UMBS were down 6 bps in early trading.
Stock futures rose and bonds fell before a record $42 billion sale of 10-year Treasuries, with investors also awaiting a handful of Federal Reserve speakers for clues on the interest-rate path.
Also on Wall Street’s radar will be a raft of central bank speakers including Adriana Kugler, Susan Collins, Thomas Barkin and Michelle Bowman. Fed Bank of Philadelphia President Patrick Harker said late Tuesday that a soft landing is in sight, pointing to falling inflation and a still-strong labor market. He didn’t give his view on when the Fed should begin to cut rates in his prepared text.
New York Community Bank (parent of Flagstar) sold off more yesterday. Moody’s has cut the bank’s debt to junk and the stock is down by 66% over the past 5 days. The other regional banks are starting get sold off as well, as problems in office are expanding to multi-family. The pain at NYCB seems to be company-specific with the departure of the Chief Risk Officer and its exposure to NYC multi-fam renovation loans.
We are starting to see delinquencies pick up on the consumer side. In the 4th quarter of 2023, credit card delinquencies approached 2020 levels and you would have to go back to the Great Recession to see similar DQ numbers.
After several days of heavy volatility, the bond market is drifting into a sideways daze, lulled to sleep by the repetitive tones from multiple Fed speakers. One after another, they’re saying the same version of the same thesis (good progress on inflation, but need more, might cut in 2024, but not yet, surprisingly strong econ gives us time to decide, etc). Bonds have clearly heard it all before, which is why they didn’t care about Powell saying this stuff last week. NYCB headlines were worth temporary volatility, but not lasting changes. The largest ever 10yr auction passed without a trace.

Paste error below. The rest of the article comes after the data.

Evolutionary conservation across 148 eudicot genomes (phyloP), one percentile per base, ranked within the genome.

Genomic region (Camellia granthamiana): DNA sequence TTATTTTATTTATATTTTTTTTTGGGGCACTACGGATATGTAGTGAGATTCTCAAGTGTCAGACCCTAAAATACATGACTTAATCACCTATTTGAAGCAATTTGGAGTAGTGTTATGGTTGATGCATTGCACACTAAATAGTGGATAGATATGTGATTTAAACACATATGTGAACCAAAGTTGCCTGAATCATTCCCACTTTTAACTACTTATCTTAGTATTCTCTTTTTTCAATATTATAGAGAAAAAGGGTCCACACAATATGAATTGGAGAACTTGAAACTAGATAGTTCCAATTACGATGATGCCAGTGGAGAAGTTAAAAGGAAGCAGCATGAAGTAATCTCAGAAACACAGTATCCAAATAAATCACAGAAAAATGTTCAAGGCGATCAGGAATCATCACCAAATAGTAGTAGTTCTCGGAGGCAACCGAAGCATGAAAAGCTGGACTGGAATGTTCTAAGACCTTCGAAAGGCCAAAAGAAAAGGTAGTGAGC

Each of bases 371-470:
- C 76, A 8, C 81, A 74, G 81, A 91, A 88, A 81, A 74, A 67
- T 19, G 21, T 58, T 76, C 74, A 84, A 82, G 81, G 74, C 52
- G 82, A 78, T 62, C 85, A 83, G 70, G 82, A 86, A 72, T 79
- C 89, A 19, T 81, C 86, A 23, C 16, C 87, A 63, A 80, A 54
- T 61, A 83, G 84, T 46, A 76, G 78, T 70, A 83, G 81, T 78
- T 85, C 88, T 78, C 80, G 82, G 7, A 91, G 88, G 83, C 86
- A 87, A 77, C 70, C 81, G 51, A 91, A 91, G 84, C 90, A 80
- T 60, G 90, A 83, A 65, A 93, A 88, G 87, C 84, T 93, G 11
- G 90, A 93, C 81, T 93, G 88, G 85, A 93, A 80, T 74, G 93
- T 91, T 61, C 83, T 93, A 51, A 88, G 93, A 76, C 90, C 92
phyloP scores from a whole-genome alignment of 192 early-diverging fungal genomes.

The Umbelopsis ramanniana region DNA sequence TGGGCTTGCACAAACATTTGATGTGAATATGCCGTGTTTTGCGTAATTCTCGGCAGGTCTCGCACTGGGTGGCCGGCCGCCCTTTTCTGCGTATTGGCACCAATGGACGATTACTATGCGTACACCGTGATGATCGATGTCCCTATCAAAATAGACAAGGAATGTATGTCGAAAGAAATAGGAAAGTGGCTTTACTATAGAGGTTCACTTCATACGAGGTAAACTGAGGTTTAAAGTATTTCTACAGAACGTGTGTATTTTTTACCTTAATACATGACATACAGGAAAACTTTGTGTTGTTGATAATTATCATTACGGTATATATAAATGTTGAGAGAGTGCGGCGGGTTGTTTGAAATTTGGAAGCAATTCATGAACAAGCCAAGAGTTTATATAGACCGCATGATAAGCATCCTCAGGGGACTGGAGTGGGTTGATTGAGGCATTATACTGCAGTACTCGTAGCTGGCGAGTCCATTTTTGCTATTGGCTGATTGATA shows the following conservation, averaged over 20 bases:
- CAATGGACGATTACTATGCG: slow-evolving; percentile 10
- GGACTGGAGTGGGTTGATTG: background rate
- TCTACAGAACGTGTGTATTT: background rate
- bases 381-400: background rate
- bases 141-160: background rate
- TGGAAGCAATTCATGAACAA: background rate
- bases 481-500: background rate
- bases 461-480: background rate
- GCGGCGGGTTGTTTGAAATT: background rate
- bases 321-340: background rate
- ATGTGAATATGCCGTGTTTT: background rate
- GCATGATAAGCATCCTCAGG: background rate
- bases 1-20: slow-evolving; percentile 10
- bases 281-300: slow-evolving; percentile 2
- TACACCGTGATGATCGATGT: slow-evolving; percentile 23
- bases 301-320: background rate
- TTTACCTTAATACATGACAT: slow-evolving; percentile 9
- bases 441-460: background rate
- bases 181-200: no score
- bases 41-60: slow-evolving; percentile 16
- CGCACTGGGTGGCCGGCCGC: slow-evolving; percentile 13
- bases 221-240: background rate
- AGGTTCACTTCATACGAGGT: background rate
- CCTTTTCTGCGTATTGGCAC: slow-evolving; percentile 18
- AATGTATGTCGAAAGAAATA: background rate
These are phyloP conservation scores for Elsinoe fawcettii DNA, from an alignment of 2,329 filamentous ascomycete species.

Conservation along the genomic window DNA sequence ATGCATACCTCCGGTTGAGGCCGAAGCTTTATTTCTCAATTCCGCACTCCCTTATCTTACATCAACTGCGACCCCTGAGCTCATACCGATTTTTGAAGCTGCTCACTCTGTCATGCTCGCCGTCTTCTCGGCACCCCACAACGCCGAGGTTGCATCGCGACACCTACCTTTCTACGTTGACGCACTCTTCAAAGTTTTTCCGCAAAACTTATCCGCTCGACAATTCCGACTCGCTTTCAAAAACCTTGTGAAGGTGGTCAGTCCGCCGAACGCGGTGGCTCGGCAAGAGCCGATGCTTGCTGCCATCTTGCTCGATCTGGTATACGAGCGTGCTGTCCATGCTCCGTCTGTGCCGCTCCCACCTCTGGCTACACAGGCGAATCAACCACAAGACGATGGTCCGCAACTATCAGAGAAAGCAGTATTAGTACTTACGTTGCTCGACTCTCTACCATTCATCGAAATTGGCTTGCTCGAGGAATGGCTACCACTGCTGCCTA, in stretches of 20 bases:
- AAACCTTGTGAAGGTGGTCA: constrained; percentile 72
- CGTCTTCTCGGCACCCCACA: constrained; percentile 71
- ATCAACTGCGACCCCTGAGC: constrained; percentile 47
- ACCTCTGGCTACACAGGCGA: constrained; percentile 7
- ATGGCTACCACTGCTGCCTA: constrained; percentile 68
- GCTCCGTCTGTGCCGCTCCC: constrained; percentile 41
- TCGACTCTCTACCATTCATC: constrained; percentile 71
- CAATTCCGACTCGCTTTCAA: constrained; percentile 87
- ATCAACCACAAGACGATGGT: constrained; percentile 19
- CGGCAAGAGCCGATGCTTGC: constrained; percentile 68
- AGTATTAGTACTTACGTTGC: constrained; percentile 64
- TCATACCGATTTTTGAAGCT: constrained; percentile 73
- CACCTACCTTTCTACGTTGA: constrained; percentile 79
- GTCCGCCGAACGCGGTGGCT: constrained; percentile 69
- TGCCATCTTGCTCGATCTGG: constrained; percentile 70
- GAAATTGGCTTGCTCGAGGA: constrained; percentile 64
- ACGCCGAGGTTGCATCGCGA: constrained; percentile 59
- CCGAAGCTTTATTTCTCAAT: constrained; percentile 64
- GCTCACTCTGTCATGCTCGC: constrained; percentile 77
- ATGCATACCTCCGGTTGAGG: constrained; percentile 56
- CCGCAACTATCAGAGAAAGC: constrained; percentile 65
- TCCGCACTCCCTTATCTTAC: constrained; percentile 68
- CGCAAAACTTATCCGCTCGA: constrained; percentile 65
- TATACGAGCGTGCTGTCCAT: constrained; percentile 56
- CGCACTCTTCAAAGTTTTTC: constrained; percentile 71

UMBS ended the day down 17 bps at 100.88
We have a problem in real estate. In every sector of real estate, not just office, because of the 500 basis point increase in rates that was vertical. The office market has an existential crisis right now… it’s a $3 trillion dollar asset class that’s probably worth $1.8 trillion [now]. There’s $1.2 trillion of losses spread somewhere, and nobody knows exactly where it all is… There are buildings in New York that were bought for $200 million… the loan was $100 million… and we [personally] thought it was worth $30 million. There’s a building for sale right now in San Francisco. It was bought for $850 per sq ft. The loan was $450 per sq ft. They’ll [probably] sell it for $250 per sq ft… that’s $0.25 on the dollar. That would mean we lost three-quarters of the total asset class…